Posted by The Blue Matter Team on April 8th, 2019.
Over the past few decades in oncology, targeted therapies—and the tests that identify which tumors will be sensitive to them—have significantly advanced the standard of care in several key settings. However, precision medicine will not achieve its full potential in oncology without broader success in pharmaceutical and diagnostic development, and better integration of both into clinical practice.
In Part I of our 3-part series on precision medicine oncology, we reviewed the scientific basis of molecular alterations and the technology of the tests that detect them. Here, we explore how precision medicine is used in the clinic, as well as the key challenges associated with it. In Part III we will focus on the future landscape and the requirements for both diagnostics and pharma to achieve broader success.
- Diagnostic: a test for molecular alterations that indicates or confirms a disease or specific molecular alteration
- Molecular alteration: any change in a protein or its precursors that impedes its normal biological function; This includes both mutations that change the function of a protein, as well as significant increases or decreases in the amount of the protein.
- Precision medicine: collecting information about molecular alterations and incorporating it into treatment decision-making
- Predictive vs Prognostic test: Predictive tests indicate whether a particular treatment is more or less likely to work for the tumor, whereas prognostic tests provide information about the likely course of disease (treatment agnostic).
Current Application of Precision Medicine in Oncology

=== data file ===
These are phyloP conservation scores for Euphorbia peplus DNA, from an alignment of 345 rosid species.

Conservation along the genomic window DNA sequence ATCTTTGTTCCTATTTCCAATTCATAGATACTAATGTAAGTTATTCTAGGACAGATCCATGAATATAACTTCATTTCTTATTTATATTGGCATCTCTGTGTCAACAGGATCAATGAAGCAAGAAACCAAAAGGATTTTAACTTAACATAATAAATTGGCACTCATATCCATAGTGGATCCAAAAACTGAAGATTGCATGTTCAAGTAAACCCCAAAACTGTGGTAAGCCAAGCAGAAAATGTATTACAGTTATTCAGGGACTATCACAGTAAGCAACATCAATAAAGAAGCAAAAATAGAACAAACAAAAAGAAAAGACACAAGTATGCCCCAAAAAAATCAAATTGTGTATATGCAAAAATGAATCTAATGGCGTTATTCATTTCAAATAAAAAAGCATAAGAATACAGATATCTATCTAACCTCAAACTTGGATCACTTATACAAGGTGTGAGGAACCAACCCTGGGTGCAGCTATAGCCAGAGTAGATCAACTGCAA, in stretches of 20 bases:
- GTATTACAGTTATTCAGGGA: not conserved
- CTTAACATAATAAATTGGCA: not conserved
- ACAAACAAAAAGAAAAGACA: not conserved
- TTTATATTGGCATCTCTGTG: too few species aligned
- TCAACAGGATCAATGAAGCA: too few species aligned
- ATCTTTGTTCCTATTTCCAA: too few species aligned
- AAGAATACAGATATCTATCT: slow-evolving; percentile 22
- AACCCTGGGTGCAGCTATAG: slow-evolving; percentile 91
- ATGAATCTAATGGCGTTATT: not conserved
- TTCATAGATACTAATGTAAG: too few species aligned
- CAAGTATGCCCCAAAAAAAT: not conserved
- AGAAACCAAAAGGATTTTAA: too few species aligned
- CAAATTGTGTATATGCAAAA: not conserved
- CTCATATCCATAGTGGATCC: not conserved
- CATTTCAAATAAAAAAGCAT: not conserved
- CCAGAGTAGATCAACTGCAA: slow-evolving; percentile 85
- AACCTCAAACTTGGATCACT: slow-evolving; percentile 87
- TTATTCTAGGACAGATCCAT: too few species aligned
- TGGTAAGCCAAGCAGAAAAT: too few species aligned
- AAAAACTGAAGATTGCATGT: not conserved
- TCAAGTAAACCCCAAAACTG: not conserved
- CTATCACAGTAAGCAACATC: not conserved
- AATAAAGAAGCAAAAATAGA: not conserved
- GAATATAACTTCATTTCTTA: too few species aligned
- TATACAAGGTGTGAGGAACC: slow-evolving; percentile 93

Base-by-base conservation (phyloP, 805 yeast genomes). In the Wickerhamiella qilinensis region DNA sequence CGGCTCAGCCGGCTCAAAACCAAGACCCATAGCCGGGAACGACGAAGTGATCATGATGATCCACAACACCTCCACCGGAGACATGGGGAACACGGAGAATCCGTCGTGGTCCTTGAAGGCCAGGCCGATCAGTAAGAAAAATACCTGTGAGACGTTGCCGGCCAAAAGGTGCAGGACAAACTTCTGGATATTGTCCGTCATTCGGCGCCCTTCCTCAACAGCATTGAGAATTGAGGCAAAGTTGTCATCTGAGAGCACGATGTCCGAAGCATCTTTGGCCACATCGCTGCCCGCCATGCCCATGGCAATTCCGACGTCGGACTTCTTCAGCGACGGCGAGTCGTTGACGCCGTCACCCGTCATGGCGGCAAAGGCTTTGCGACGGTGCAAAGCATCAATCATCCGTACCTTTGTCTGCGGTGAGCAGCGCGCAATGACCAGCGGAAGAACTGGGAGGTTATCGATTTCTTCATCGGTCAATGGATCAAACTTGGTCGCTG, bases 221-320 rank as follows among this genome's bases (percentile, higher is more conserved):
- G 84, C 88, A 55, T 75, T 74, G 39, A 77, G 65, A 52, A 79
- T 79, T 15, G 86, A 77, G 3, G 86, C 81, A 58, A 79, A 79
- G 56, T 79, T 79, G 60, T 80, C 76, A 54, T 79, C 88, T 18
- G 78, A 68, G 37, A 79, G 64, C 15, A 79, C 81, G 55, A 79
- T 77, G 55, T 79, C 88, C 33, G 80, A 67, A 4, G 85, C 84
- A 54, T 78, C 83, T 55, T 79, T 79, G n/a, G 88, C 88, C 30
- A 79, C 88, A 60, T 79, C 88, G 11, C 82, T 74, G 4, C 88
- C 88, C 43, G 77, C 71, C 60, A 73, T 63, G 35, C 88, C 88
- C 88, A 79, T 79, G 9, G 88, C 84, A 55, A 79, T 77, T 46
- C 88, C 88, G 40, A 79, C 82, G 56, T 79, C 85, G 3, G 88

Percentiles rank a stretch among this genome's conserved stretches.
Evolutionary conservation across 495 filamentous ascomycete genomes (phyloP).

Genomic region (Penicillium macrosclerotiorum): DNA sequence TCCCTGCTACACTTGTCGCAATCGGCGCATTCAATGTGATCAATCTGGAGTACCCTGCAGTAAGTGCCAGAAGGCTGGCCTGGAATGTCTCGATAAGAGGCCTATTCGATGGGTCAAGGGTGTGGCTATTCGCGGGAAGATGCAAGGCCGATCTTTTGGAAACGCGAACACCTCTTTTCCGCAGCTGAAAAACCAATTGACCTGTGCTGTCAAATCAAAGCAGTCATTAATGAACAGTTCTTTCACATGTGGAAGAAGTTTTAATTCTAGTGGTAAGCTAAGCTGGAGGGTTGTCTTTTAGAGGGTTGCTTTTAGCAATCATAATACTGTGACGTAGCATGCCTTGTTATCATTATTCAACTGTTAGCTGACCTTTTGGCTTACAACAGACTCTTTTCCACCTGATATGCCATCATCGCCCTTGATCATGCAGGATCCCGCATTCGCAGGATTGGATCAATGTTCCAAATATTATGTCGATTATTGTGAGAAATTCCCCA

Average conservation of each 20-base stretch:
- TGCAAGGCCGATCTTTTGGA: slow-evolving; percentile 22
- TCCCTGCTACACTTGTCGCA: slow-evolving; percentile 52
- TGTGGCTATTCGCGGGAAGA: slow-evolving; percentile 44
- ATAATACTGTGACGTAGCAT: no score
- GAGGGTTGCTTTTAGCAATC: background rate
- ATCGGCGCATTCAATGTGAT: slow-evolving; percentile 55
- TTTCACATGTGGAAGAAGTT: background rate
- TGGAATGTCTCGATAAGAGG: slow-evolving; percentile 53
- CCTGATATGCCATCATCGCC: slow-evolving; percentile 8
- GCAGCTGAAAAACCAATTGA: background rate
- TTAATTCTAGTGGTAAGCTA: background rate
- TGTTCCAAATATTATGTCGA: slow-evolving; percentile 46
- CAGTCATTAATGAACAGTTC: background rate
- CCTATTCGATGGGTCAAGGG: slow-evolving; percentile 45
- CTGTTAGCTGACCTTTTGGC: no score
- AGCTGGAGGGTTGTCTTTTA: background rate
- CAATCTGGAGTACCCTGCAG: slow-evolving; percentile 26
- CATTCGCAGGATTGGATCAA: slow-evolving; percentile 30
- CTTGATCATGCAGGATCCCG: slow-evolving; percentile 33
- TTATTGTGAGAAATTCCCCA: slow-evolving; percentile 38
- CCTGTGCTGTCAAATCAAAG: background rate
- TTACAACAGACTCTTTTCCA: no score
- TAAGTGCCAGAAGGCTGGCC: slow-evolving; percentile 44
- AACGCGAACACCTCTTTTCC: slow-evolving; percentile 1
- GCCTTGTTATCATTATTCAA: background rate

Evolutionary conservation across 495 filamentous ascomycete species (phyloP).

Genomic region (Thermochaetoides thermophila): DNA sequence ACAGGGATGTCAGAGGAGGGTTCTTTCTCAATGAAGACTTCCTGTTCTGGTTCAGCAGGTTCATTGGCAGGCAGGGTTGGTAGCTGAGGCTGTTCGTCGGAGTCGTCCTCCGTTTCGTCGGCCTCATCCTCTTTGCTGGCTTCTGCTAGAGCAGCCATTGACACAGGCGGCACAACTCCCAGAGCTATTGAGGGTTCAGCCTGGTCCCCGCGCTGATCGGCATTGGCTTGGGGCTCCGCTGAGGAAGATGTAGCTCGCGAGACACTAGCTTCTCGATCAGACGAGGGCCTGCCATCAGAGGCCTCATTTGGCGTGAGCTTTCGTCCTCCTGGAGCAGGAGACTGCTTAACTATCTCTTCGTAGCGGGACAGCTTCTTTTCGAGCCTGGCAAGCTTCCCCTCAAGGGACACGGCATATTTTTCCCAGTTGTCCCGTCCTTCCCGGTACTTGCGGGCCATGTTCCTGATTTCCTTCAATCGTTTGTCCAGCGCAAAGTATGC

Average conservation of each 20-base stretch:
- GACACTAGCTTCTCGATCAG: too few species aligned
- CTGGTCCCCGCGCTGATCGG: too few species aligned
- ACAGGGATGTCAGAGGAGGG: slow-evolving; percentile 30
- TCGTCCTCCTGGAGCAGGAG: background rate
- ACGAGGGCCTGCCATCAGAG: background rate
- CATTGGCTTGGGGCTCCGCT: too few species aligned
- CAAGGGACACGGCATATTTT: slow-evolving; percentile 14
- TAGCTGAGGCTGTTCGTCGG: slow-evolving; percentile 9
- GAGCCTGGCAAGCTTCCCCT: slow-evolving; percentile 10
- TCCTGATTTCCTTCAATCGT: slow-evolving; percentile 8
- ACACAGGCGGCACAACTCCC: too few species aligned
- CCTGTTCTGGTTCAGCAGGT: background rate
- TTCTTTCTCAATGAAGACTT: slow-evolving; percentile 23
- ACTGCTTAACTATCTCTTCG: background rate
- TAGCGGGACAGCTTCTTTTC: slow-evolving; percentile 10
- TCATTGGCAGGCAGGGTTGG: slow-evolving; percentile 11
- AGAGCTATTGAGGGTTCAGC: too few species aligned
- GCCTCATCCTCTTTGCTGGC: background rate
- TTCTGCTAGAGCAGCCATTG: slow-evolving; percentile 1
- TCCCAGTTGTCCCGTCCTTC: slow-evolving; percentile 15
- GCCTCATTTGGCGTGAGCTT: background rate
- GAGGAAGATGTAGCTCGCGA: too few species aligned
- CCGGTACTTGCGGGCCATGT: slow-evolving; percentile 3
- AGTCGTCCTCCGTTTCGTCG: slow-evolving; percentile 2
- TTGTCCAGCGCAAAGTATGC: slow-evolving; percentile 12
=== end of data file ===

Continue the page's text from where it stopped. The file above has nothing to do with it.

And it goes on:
Currently, precision medicine is used in oncology in three distinct manners: prognostic, predictive (direct), and predictive (indirect). While all three types of test focus on classifying the underlying biology of the tumor, the clinical utility of each is somewhat distinct.
Simply put, prognostic tests provide additional information about disease characteristics beyond what pathology tests can show, whereas predictive tests indicate sensitivity to a particular intervention – whether it will have a higher (or lower) likelihood of effectiveness for this particular tumor.
Prognostic tests provide information about the likely course of disease under the standard treatment paradigm. For example, the Oncotype Dx test uses a panel of 21 mRNA expression tests to categorize early stage breast tumors into high, intermediate, or low risk of recurrence after standard treatment. In later-stage breast cancers, the absence of both HER2 and ER/PR protein overexpression is used to categorize tumors as “Triple Negative”, with a worse prognosis.
Prognostic tests do not suggest a specific treatment but can help guide overall treatment strategy and set expectations for the patient and loved ones. Ideally, prognostic tests will evolve over time to become predictive as new treatments are developed.